Discovering the Mysteries of Glass: Dr. Robert H. Brill, a memorial

Dr. Robert H. Brill

The Corning Museum of Glass has lost another great in Dr. Robert H. Brill who died in Corning on April 7. We offer our sincere condolences to his family and loved ones.

Dr. Brill, who served as the Museum’s director from 1972-1975 and led the Museum’s recovery in the wake of the 1972 flood, spent more than 50 years as a dedicated scholar of scientific research, the academic field, his professional friends and colleagues, the Museum, and the ceaselessly fascinating material of glass, whose many secrets he meticulously unlocked.

Dr. Brill joined the Museum’s staff in 1960 as a research scientist having previously earned a bachelor’s degree in chemistry from Upsala College and completed his Ph.D. in physical chemistry at Rutgers University in 1954. For a brief time, he returned to Upsala to teach chemistry.

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Forgotten Pasts: Researching Native American Obsidian Objects in the Collection of The Corning Museum of Glass

Museums don’t know everything about the objects in their collections. As Curator of Ancient Glass at The Corning Museum of Glass, one of my responsibilities is to research the objects in our ancient glass collection and ensure we have accurate and current information about them. 

Display of Native American obsidian objects in the Study Gallery, Summer 2020.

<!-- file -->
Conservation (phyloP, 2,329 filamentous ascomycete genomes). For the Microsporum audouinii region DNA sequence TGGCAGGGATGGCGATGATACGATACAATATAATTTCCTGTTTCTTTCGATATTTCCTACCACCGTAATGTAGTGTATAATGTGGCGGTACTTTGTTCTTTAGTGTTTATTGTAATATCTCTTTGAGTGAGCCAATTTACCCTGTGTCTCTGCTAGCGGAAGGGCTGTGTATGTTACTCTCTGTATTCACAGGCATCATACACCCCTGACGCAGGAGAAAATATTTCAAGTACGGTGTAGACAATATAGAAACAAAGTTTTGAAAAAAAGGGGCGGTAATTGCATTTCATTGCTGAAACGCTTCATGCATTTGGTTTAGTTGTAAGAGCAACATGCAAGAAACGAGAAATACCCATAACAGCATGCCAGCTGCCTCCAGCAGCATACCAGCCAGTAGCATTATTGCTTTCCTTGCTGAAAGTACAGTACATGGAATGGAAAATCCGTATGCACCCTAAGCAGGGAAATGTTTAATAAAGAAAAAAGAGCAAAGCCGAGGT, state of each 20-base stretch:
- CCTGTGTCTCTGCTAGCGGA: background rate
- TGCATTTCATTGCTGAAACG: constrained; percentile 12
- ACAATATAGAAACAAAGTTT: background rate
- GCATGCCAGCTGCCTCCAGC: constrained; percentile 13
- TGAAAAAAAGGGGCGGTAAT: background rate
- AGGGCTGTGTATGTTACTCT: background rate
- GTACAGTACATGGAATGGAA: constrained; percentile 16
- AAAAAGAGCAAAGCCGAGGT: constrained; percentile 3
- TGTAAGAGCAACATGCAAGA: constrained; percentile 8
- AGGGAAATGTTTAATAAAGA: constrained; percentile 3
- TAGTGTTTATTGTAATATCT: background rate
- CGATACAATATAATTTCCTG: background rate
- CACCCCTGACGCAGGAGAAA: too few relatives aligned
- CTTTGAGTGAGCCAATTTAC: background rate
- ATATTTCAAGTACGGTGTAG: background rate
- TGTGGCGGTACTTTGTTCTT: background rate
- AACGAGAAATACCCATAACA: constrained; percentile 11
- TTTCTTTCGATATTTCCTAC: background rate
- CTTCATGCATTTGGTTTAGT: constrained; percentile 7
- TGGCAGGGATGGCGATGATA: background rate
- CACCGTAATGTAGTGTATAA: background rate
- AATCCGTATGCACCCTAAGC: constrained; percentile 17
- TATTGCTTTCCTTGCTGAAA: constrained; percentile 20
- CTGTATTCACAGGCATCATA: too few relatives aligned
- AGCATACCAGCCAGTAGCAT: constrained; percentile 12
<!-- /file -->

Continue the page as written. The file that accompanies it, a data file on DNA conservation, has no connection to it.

In summer 2020, I began to study the two dozen or so pieces in our collection that are made of obsidian, a naturally occurring volcanic glass, which were attributed to North American origins. Some of our obsidian pieces were displayed in the Glass in Nature case, with the naturally occurring glasses, while others were in the Study Gallery, with objects from the ancient Mediterranean. We didn’t have good labels or information in either gallery space.

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Photographing Glass: Revisiting the Morgan Cup 30 Years On

I recently had the opportunity to photograph one of my favorite pieces from our collection, the Morgan Cup (52.1.93), which is a beautiful example of Roman cameo glass. The cup was once in the collection of J. Pierpont Morgan, from whom it got its name, and was given to The Corning Museum of Glass in 1952 by Arthur A. Houghton, Jr. For more information on the Morgan Cup, read this detailed history by David Whitehouse, former director of the Museum.

The Morgan Cup (52.1.93).

The last time the Morgan Cup was fully photographed was in 1990, six years before I started at the Museum, when it was captured on 4×5 transparency film. The transparencies were later scanned, but technology has advanced considerably since that time and I was excited to see how well the cup could be captured with the highly advanced digital equipment we have today—both for detail and color fidelity.

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Blown Away Season 2 Contestants Reflect on their Netflix Experience

Blown Away Season 2 has been lighting up TV screens for more than two months now and the buzz shows no sign of slowing down. We checked in with many of the contestants to find out how the show has changed their lives.

Blown Away Season 2 contestants line for for episode 1 (photo courtesy of David Leyes for marblemedia).

How have things been going for you since Blown Away launched?

“Things have been going well! I just moved into a new studio space in Melbourne and have been developing some new designs. I’m working towards some exhibition proposals and am doing a live demo at the Virtual Glass Art Society Conference in May this year.” Tegan Hamilton – Melbourne, Australia (Instagram: tegan.hamilton)

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Curating a Lifetime: Jane Shadel Spillman, a memorial

Jane Shadel Spillman